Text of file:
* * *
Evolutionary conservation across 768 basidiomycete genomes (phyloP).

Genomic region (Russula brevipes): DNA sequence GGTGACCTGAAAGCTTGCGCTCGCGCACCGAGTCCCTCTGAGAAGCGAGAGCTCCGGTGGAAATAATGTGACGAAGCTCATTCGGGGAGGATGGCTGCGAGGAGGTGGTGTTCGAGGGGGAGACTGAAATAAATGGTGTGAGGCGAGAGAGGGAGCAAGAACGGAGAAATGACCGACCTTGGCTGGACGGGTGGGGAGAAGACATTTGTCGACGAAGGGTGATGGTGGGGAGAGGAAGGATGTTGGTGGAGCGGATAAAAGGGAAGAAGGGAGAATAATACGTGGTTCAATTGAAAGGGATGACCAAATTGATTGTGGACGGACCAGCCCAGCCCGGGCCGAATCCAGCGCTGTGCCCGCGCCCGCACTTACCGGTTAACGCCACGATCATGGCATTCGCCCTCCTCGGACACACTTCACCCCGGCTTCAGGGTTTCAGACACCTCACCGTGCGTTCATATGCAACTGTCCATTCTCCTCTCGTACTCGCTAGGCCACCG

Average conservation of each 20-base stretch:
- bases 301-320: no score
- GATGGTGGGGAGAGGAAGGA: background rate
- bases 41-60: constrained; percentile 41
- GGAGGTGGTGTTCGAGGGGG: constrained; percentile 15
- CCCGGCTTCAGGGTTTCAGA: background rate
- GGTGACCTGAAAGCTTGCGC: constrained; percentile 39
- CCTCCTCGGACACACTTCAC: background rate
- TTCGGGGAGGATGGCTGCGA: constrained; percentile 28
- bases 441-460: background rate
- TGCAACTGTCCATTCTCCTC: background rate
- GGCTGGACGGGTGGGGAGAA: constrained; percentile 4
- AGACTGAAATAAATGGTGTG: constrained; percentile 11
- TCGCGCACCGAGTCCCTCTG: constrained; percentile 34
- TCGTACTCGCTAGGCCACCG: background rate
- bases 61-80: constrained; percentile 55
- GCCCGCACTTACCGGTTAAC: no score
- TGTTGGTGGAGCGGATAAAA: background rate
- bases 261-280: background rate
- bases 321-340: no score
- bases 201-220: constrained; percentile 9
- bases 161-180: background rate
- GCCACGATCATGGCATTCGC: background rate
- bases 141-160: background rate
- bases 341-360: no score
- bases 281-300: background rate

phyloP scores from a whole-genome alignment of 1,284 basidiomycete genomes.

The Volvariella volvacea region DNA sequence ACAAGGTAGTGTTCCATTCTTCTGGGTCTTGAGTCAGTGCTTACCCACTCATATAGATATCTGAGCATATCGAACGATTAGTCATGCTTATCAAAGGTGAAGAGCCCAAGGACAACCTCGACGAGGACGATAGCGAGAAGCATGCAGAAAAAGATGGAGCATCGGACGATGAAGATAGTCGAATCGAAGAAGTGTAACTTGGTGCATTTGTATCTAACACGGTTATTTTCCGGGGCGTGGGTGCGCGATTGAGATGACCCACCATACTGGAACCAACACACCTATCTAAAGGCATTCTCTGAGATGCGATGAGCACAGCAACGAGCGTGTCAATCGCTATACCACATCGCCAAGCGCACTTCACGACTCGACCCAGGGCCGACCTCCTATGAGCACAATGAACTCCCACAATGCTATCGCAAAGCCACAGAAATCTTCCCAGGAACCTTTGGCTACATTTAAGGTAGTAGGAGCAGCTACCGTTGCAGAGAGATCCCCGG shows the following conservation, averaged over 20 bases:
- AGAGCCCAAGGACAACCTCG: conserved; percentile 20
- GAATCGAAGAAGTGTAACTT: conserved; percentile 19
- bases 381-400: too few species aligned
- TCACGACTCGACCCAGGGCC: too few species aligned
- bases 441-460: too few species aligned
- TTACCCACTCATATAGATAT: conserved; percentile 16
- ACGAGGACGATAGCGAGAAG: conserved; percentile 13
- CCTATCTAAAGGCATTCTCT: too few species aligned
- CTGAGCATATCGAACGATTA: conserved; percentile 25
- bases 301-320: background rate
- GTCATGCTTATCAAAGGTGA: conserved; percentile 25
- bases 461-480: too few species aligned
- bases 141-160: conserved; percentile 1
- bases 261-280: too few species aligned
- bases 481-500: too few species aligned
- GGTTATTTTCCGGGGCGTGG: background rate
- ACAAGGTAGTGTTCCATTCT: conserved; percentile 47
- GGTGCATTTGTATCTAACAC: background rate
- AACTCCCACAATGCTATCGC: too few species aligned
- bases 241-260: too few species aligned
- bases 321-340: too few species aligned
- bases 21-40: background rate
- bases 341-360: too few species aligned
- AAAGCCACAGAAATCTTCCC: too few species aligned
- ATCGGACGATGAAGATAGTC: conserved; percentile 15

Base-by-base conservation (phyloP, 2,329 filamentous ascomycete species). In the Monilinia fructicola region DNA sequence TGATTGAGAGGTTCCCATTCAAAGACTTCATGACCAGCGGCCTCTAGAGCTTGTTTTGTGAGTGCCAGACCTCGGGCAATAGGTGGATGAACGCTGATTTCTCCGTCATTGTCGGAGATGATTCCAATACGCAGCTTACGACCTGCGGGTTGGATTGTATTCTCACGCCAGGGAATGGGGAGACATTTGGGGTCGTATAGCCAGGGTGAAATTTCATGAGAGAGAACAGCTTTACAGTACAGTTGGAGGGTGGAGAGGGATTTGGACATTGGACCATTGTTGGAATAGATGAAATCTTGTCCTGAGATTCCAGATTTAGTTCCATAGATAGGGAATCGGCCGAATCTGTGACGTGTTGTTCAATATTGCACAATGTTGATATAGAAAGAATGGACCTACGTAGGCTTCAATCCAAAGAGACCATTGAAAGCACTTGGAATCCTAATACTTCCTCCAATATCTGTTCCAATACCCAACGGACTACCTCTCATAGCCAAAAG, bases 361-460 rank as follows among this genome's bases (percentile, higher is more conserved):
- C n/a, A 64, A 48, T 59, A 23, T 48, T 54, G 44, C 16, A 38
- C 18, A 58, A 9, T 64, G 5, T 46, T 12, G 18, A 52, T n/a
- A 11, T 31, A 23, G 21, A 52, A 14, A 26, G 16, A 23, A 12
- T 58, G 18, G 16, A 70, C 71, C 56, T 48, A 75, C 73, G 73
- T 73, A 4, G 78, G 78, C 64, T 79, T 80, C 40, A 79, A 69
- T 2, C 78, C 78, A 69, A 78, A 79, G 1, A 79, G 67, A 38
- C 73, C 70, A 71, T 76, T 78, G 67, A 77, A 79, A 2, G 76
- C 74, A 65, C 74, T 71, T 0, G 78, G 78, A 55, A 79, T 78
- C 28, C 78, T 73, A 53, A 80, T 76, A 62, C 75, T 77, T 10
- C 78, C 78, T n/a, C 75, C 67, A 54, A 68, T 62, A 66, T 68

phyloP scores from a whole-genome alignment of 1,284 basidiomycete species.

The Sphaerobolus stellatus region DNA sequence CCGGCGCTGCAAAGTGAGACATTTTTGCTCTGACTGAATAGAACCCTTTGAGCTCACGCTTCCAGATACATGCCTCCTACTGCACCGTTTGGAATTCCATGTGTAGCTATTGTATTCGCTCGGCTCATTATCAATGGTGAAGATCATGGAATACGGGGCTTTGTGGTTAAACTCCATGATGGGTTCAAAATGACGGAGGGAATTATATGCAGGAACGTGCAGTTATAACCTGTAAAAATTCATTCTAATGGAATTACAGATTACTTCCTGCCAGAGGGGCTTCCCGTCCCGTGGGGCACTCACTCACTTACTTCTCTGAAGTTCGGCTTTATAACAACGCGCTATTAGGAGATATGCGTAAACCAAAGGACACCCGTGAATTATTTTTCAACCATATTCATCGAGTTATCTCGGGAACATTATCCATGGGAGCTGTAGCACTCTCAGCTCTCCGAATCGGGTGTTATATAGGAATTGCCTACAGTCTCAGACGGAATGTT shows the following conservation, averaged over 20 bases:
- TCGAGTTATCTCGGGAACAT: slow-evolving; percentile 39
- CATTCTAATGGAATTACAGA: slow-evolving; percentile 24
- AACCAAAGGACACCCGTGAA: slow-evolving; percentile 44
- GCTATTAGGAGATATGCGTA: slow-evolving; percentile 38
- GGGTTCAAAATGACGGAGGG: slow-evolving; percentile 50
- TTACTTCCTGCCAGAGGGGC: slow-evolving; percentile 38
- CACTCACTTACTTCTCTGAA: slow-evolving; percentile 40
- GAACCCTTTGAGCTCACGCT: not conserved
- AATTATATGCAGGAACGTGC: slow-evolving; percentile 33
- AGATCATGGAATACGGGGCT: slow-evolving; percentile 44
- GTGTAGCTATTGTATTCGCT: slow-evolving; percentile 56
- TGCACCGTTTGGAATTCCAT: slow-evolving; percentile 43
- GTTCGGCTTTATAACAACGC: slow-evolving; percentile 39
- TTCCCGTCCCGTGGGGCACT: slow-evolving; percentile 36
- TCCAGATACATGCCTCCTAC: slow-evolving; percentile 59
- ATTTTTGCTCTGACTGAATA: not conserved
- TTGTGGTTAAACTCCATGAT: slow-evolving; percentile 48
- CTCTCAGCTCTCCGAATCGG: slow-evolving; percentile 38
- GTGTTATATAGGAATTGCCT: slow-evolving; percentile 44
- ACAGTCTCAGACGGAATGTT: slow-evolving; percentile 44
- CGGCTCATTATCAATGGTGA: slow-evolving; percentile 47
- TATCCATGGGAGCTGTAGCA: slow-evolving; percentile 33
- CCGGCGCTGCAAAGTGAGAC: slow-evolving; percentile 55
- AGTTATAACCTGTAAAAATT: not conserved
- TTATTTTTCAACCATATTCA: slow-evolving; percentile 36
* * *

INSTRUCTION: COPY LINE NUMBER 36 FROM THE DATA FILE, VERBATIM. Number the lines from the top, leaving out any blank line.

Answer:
- TTACCCACTCATATAGATAT: conserved; percentile 16